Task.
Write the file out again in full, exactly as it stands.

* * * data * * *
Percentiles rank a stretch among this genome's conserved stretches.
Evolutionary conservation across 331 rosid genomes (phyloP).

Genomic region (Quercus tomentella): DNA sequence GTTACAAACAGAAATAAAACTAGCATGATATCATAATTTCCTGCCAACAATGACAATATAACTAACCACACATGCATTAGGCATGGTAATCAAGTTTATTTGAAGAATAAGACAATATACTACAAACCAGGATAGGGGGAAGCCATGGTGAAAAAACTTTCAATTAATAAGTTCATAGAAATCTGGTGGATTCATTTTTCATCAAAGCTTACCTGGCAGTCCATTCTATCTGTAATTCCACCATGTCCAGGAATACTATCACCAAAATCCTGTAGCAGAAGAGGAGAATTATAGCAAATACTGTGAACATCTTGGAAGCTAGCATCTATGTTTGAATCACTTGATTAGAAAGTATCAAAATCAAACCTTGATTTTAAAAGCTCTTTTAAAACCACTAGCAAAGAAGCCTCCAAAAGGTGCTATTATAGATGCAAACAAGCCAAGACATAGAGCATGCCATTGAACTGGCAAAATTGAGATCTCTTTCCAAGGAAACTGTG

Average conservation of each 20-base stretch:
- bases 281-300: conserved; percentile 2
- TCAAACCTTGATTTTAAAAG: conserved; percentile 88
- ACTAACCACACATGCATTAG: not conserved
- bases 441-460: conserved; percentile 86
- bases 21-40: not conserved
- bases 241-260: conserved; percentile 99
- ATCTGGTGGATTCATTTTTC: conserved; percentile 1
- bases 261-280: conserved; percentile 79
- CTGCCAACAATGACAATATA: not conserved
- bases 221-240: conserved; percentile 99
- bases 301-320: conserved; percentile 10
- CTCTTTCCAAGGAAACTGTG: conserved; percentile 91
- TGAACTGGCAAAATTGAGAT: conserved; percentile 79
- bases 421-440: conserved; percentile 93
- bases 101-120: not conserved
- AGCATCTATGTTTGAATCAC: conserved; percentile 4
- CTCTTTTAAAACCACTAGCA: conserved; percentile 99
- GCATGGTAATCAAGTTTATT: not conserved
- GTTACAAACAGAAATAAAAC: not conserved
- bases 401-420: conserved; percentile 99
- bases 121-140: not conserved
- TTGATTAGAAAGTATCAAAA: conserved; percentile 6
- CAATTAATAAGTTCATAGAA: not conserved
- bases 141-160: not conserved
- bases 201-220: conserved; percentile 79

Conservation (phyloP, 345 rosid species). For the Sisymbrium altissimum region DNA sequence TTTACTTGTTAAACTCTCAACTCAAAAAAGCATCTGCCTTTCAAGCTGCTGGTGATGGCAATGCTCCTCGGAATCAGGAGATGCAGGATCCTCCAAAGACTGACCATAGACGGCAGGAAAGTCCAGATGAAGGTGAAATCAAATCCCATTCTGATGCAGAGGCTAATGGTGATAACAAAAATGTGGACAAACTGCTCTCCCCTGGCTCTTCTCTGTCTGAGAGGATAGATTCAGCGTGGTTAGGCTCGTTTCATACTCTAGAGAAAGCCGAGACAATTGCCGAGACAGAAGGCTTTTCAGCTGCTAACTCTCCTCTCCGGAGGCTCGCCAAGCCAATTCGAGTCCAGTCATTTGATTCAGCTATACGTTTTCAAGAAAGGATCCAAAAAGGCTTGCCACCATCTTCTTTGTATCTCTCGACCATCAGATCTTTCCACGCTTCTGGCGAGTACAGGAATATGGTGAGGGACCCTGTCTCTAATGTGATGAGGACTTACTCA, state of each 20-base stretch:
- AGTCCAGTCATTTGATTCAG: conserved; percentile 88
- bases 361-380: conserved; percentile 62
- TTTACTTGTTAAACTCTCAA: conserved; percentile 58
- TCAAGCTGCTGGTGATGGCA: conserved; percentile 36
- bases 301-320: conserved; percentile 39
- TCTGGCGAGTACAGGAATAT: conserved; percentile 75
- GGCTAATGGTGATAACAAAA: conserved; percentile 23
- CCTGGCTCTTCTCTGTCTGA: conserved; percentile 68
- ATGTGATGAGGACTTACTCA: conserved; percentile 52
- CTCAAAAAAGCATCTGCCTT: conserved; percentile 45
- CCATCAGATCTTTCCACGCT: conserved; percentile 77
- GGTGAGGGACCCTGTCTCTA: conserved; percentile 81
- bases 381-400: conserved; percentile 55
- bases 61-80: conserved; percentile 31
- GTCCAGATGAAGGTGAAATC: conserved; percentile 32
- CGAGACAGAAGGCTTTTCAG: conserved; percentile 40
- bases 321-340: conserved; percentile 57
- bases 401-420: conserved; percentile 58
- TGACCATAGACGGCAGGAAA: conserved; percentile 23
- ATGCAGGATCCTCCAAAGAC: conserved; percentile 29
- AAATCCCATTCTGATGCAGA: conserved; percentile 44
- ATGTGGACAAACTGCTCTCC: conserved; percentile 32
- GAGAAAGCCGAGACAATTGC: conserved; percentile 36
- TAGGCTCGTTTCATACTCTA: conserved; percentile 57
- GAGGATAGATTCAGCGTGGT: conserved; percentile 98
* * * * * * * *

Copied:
Percentiles rank a stretch among this genome's conserved stretches.
Evolutionary conservation across 331 rosid genomes (phyloP).

Genomic region (Quercus tomentella): DNA sequence GTTACAAACAGAAATAAAACTAGCATGATATCATAATTTCCTGCCAACAATGACAATATAACTAACCACACATGCATTAGGCATGGTAATCAAGTTTATTTGAAGAATAAGACAATATACTACAAACCAGGATAGGGGGAAGCCATGGTGAAAAAACTTTCAATTAATAAGTTCATAGAAATCTGGTGGATTCATTTTTCATCAAAGCTTACCTGGCAGTCCATTCTATCTGTAATTCCACCATGTCCAGGAATACTATCACCAAAATCCTGTAGCAGAAGAGGAGAATTATAGCAAATACTGTGAACATCTTGGAAGCTAGCATCTATGTTTGAATCACTTGATTAGAAAGTATCAAAATCAAACCTTGATTTTAAAAGCTCTTTTAAAACCACTAGCAAAGAAGCCTCCAAAAGGTGCTATTATAGATGCAAACAAGCCAAGACATAGAGCATGCCATTGAACTGGCAAAATTGAGATCTCTTTCCAAGGAAACTGTG

Average conservation of each 20-base stretch:
- bases 281-300: conserved; percentile 2
- TCAAACCTTGATTTTAAAAG: conserved; percentile 88
- ACTAACCACACATGCATTAG: not conserved
- bases 441-460: conserved; percentile 86
- bases 21-40: not conserved
- bases 241-260: conserved; percentile 99
- ATCTGGTGGATTCATTTTTC: conserved; percentile 1
- bases 261-280: conserved; percentile 79
- CTGCCAACAATGACAATATA: not conserved
- bases 221-240: conserved; percentile 99
- bases 301-320: conserved; percentile 10
- CTCTTTCCAAGGAAACTGTG: conserved; percentile 91
- TGAACTGGCAAAATTGAGAT: conserved; percentile 79
- bases 421-440: conserved; percentile 93
- bases 101-120: not conserved
- AGCATCTATGTTTGAATCAC: conserved; percentile 4
- CTCTTTTAAAACCACTAGCA: conserved; percentile 99
- GCATGGTAATCAAGTTTATT: not conserved
- GTTACAAACAGAAATAAAAC: not conserved
- bases 401-420: conserved; percentile 99
- bases 121-140: not conserved
- TTGATTAGAAAGTATCAAAA: conserved; percentile 6
- CAATTAATAAGTTCATAGAA: not conserved
- bases 141-160: not conserved
- bases 201-220: conserved; percentile 79

Conservation (phyloP, 345 rosid species). For the Sisymbrium altissimum region DNA sequence TTTACTTGTTAAACTCTCAACTCAAAAAAGCATCTGCCTTTCAAGCTGCTGGTGATGGCAATGCTCCTCGGAATCAGGAGATGCAGGATCCTCCAAAGACTGACCATAGACGGCAGGAAAGTCCAGATGAAGGTGAAATCAAATCCCATTCTGATGCAGAGGCTAATGGTGATAACAAAAATGTGGACAAACTGCTCTCCCCTGGCTCTTCTCTGTCTGAGAGGATAGATTCAGCGTGGTTAGGCTCGTTTCATACTCTAGAGAAAGCCGAGACAATTGCCGAGACAGAAGGCTTTTCAGCTGCTAACTCTCCTCTCCGGAGGCTCGCCAAGCCAATTCGAGTCCAGTCATTTGATTCAGCTATACGTTTTCAAGAAAGGATCCAAAAAGGCTTGCCACCATCTTCTTTGTATCTCTCGACCATCAGATCTTTCCACGCTTCTGGCGAGTACAGGAATATGGTGAGGGACCCTGTCTCTAATGTGATGAGGACTTACTCA, state of each 20-base stretch:
- AGTCCAGTCATTTGATTCAG: conserved; percentile 88
- bases 361-380: conserved; percentile 62
- TTTACTTGTTAAACTCTCAA: conserved; percentile 58
- TCAAGCTGCTGGTGATGGCA: conserved; percentile 36
- bases 301-320: conserved; percentile 39
- TCTGGCGAGTACAGGAATAT: conserved; percentile 75
- GGCTAATGGTGATAACAAAA: conserved; percentile 23
- CCTGGCTCTTCTCTGTCTGA: conserved; percentile 68
- ATGTGATGAGGACTTACTCA: conserved; percentile 52
- CTCAAAAAAGCATCTGCCTT: conserved; percentile 45
- CCATCAGATCTTTCCACGCT: conserved; percentile 77
- GGTGAGGGACCCTGTCTCTA: conserved; percentile 81
- bases 381-400: conserved; percentile 55
- bases 61-80: conserved; percentile 31
- GTCCAGATGAAGGTGAAATC: conserved; percentile 32
- CGAGACAGAAGGCTTTTCAG: conserved; percentile 40
- bases 321-340: conserved; percentile 57
- bases 401-420: conserved; percentile 58
- TGACCATAGACGGCAGGAAA: conserved; percentile 23
- ATGCAGGATCCTCCAAAGAC: conserved; percentile 29
- AAATCCCATTCTGATGCAGA: conserved; percentile 44
- ATGTGGACAAACTGCTCTCC: conserved; percentile 32
- GAGAAAGCCGAGACAATTGC: conserved; percentile 36
- TAGGCTCGTTTCATACTCTA: conserved; percentile 57
- GAGGATAGATTCAGCGTGGT: conserved; percentile 98